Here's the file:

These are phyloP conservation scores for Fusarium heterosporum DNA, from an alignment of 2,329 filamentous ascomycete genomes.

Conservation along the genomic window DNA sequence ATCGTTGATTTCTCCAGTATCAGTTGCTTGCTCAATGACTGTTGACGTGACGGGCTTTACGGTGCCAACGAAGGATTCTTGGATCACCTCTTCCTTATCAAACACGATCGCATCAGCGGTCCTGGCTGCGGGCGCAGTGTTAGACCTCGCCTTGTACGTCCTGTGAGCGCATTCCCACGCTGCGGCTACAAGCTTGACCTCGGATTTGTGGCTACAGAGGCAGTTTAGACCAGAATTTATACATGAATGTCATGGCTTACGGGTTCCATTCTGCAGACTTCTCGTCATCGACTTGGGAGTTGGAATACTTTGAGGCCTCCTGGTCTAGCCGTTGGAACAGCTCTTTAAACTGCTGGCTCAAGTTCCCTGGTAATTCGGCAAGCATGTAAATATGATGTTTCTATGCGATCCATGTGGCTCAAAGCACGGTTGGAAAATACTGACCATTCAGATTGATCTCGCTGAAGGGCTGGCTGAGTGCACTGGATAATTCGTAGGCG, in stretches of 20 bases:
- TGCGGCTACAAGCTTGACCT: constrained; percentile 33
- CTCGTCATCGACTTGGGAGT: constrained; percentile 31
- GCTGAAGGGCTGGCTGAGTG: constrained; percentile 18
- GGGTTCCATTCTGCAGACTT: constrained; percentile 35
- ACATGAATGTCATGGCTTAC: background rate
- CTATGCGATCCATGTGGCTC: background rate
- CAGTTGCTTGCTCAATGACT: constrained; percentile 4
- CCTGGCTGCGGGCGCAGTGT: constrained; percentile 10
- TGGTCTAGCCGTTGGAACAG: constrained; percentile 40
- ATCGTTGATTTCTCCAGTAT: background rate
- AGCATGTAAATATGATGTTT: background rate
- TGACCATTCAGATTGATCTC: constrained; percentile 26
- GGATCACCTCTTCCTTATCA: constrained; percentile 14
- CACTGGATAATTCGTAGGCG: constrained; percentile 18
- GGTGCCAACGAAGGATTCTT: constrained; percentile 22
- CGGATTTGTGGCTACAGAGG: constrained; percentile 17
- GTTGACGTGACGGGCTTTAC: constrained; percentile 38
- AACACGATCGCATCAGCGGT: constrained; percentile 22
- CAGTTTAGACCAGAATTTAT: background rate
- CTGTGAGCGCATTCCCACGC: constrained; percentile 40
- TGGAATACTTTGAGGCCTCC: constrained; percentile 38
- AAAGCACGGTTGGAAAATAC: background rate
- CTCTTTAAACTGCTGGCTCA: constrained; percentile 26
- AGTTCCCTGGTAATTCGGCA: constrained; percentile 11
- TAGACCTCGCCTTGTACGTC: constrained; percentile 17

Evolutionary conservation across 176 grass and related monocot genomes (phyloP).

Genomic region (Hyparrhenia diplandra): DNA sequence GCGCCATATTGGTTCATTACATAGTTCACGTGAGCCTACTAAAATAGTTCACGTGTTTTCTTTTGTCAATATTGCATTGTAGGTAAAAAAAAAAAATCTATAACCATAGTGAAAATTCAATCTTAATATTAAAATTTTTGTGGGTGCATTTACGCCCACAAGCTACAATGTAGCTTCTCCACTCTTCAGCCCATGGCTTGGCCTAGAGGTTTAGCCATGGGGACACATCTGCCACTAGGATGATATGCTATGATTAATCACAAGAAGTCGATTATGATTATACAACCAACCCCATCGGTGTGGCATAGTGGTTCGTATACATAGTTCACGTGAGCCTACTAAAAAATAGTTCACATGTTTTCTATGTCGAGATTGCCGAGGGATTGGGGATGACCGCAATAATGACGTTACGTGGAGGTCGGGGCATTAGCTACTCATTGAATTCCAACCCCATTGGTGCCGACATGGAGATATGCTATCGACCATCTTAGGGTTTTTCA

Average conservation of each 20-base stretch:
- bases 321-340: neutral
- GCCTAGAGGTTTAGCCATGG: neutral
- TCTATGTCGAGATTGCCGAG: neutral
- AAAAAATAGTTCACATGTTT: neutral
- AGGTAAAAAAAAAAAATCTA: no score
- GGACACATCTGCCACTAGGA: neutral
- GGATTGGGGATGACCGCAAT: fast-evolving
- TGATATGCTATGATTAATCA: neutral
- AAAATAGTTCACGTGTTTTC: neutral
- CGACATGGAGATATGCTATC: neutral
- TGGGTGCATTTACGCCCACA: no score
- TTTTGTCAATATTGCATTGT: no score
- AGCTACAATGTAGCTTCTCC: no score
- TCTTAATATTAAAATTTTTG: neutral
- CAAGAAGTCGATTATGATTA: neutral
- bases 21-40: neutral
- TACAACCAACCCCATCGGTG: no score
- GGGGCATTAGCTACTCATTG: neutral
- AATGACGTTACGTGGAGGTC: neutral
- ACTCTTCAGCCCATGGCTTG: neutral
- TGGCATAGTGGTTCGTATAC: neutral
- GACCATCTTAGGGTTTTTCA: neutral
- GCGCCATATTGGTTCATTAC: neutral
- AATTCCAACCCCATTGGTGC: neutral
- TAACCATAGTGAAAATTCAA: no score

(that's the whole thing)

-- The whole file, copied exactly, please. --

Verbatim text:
These are phyloP conservation scores for Fusarium heterosporum DNA, from an alignment of 2,329 filamentous ascomycete genomes.

Conservation along the genomic window DNA sequence ATCGTTGATTTCTCCAGTATCAGTTGCTTGCTCAATGACTGTTGACGTGACGGGCTTTACGGTGCCAACGAAGGATTCTTGGATCACCTCTTCCTTATCAAACACGATCGCATCAGCGGTCCTGGCTGCGGGCGCAGTGTTAGACCTCGCCTTGTACGTCCTGTGAGCGCATTCCCACGCTGCGGCTACAAGCTTGACCTCGGATTTGTGGCTACAGAGGCAGTTTAGACCAGAATTTATACATGAATGTCATGGCTTACGGGTTCCATTCTGCAGACTTCTCGTCATCGACTTGGGAGTTGGAATACTTTGAGGCCTCCTGGTCTAGCCGTTGGAACAGCTCTTTAAACTGCTGGCTCAAGTTCCCTGGTAATTCGGCAAGCATGTAAATATGATGTTTCTATGCGATCCATGTGGCTCAAAGCACGGTTGGAAAATACTGACCATTCAGATTGATCTCGCTGAAGGGCTGGCTGAGTGCACTGGATAATTCGTAGGCG, in stretches of 20 bases:
- TGCGGCTACAAGCTTGACCT: constrained; percentile 33
- CTCGTCATCGACTTGGGAGT: constrained; percentile 31
- GCTGAAGGGCTGGCTGAGTG: constrained; percentile 18
- GGGTTCCATTCTGCAGACTT: constrained; percentile 35
- ACATGAATGTCATGGCTTAC: background rate
- CTATGCGATCCATGTGGCTC: background rate
- CAGTTGCTTGCTCAATGACT: constrained; percentile 4
- CCTGGCTGCGGGCGCAGTGT: constrained; percentile 10
- TGGTCTAGCCGTTGGAACAG: constrained; percentile 40
- ATCGTTGATTTCTCCAGTAT: background rate
- AGCATGTAAATATGATGTTT: background rate
- TGACCATTCAGATTGATCTC: constrained; percentile 26
- GGATCACCTCTTCCTTATCA: constrained; percentile 14
- CACTGGATAATTCGTAGGCG: constrained; percentile 18
- GGTGCCAACGAAGGATTCTT: constrained; percentile 22
- CGGATTTGTGGCTACAGAGG: constrained; percentile 17
- GTTGACGTGACGGGCTTTAC: constrained; percentile 38
- AACACGATCGCATCAGCGGT: constrained; percentile 22
- CAGTTTAGACCAGAATTTAT: background rate
- CTGTGAGCGCATTCCCACGC: constrained; percentile 40
- TGGAATACTTTGAGGCCTCC: constrained; percentile 38
- AAAGCACGGTTGGAAAATAC: background rate
- CTCTTTAAACTGCTGGCTCA: constrained; percentile 26
- AGTTCCCTGGTAATTCGGCA: constrained; percentile 11
- TAGACCTCGCCTTGTACGTC: constrained; percentile 17

Evolutionary conservation across 176 grass and related monocot genomes (phyloP).

Genomic region (Hyparrhenia diplandra): DNA sequence GCGCCATATTGGTTCATTACATAGTTCACGTGAGCCTACTAAAATAGTTCACGTGTTTTCTTTTGTCAATATTGCATTGTAGGTAAAAAAAAAAAATCTATAACCATAGTGAAAATTCAATCTTAATATTAAAATTTTTGTGGGTGCATTTACGCCCACAAGCTACAATGTAGCTTCTCCACTCTTCAGCCCATGGCTTGGCCTAGAGGTTTAGCCATGGGGACACATCTGCCACTAGGATGATATGCTATGATTAATCACAAGAAGTCGATTATGATTATACAACCAACCCCATCGGTGTGGCATAGTGGTTCGTATACATAGTTCACGTGAGCCTACTAAAAAATAGTTCACATGTTTTCTATGTCGAGATTGCCGAGGGATTGGGGATGACCGCAATAATGACGTTACGTGGAGGTCGGGGCATTAGCTACTCATTGAATTCCAACCCCATTGGTGCCGACATGGAGATATGCTATCGACCATCTTAGGGTTTTTCA

Average conservation of each 20-base stretch:
- bases 321-340: neutral
- GCCTAGAGGTTTAGCCATGG: neutral
- TCTATGTCGAGATTGCCGAG: neutral
- AAAAAATAGTTCACATGTTT: neutral
- AGGTAAAAAAAAAAAATCTA: no score
- GGACACATCTGCCACTAGGA: neutral
- GGATTGGGGATGACCGCAAT: fast-evolving
- TGATATGCTATGATTAATCA: neutral
- AAAATAGTTCACGTGTTTTC: neutral
- CGACATGGAGATATGCTATC: neutral
- TGGGTGCATTTACGCCCACA: no score
- TTTTGTCAATATTGCATTGT: no score
- AGCTACAATGTAGCTTCTCC: no score
- TCTTAATATTAAAATTTTTG: neutral
- CAAGAAGTCGATTATGATTA: neutral
- bases 21-40: neutral
- TACAACCAACCCCATCGGTG: no score
- GGGGCATTAGCTACTCATTG: neutral
- AATGACGTTACGTGGAGGTC: neutral
- ACTCTTCAGCCCATGGCTTG: neutral
- TGGCATAGTGGTTCGTATAC: neutral
- GACCATCTTAGGGTTTTTCA: neutral
- GCGCCATATTGGTTCATTAC: neutral
- AATTCCAACCCCATTGGTGC: neutral
- TAACCATAGTGAAAATTCAA: no score